That being said, nature has evolved solutions to this protein packaging conundrum. During in vivo viral capsid assembly, Liu explains, some bacterial viruses, or bacteriophages, target proteins within the procapsids before the nucleic acid is packaged so as to eject the proteins with the nucleic acid, thereby facilitating infection in conjunction with the nucleic acid. (A procapsid, or prohead, is an immature viral capsid structure formed in the early stages of self-assembly of some bacteriophages. Production and assembly of stable proheads is an essential precursor to bacteriophage genome packaging.) Only a few phages have well-characterized in vivo protein packaging systems, and phage T4 is the best characterized. "Prof. Black's lab at UMB and my lab at NRL have demonstrated that not only can a specific foreign enzyme – cyclic recombination (Cre) recombinase – be packaged into the capsid in vivo, but also that it is active within the capsid." This activity was demonstrated by showing the religation (the rejoining of two DNA strands or other molecules by a phosphate ester linkage) of packaged linear DNA flanked with two Cre recombination sites.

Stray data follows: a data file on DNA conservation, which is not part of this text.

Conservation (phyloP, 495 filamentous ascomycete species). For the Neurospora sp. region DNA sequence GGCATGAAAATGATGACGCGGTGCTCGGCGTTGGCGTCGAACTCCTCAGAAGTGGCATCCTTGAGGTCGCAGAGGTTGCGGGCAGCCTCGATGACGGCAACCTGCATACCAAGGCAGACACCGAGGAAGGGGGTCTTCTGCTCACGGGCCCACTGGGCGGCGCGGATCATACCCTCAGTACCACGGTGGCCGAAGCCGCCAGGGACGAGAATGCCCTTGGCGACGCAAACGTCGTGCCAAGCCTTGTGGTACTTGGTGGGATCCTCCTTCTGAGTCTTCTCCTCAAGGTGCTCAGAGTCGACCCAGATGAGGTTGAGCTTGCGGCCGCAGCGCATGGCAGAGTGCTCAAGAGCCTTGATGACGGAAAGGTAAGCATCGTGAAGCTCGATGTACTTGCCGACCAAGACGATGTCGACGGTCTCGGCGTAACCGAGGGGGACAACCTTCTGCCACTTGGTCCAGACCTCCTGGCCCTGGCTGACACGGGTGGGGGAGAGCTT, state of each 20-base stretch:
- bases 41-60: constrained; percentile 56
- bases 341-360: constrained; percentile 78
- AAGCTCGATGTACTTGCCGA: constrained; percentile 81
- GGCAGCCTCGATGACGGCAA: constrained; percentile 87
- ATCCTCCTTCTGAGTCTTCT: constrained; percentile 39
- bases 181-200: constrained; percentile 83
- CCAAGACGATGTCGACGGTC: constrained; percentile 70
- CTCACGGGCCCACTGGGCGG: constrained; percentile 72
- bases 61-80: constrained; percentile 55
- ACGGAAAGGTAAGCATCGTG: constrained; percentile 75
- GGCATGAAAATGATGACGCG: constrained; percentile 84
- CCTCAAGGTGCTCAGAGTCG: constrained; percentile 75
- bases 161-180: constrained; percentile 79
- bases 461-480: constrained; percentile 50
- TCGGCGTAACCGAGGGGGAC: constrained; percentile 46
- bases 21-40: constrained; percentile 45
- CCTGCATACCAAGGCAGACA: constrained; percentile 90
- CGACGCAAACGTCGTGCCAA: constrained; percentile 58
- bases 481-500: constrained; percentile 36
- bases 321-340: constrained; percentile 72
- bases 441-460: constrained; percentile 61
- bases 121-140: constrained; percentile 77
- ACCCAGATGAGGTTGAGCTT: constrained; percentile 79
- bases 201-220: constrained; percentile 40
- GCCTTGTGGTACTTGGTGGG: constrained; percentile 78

The paper shows that the substantial space within a T4 nanocontainer accommodates the active Cre enzyme along with exogenous DNA. "For potential applications, T4 can package up to 50 kb exogenous linear DNA containing full-length desired genes along with recombinases, either Cre or λ-red proteins, for specific homologous recombination within the chromosome," Liu notes. (Homologous recombination is a type of genetic recombination in which nucleotide sequences are exchanged between two similar or identical molecules of DNA.) "We expect that the cas9 enzyme could be encapsidated in a comparable way – and in fact, at least eight different proteins have been encapsidated in this manner. Through homologous recombination, our system can allow the corrected gene to replace the mutated gene in its original location within the chromosome or by precisely knocking out the overactive genes in stem cells." Liu points out that the T4 delivery vector is safer and better controlled than other viral delivery gene therapy, such as those delivering genes using infectious animal viral vectors to randomly insert the gene within the chromosome.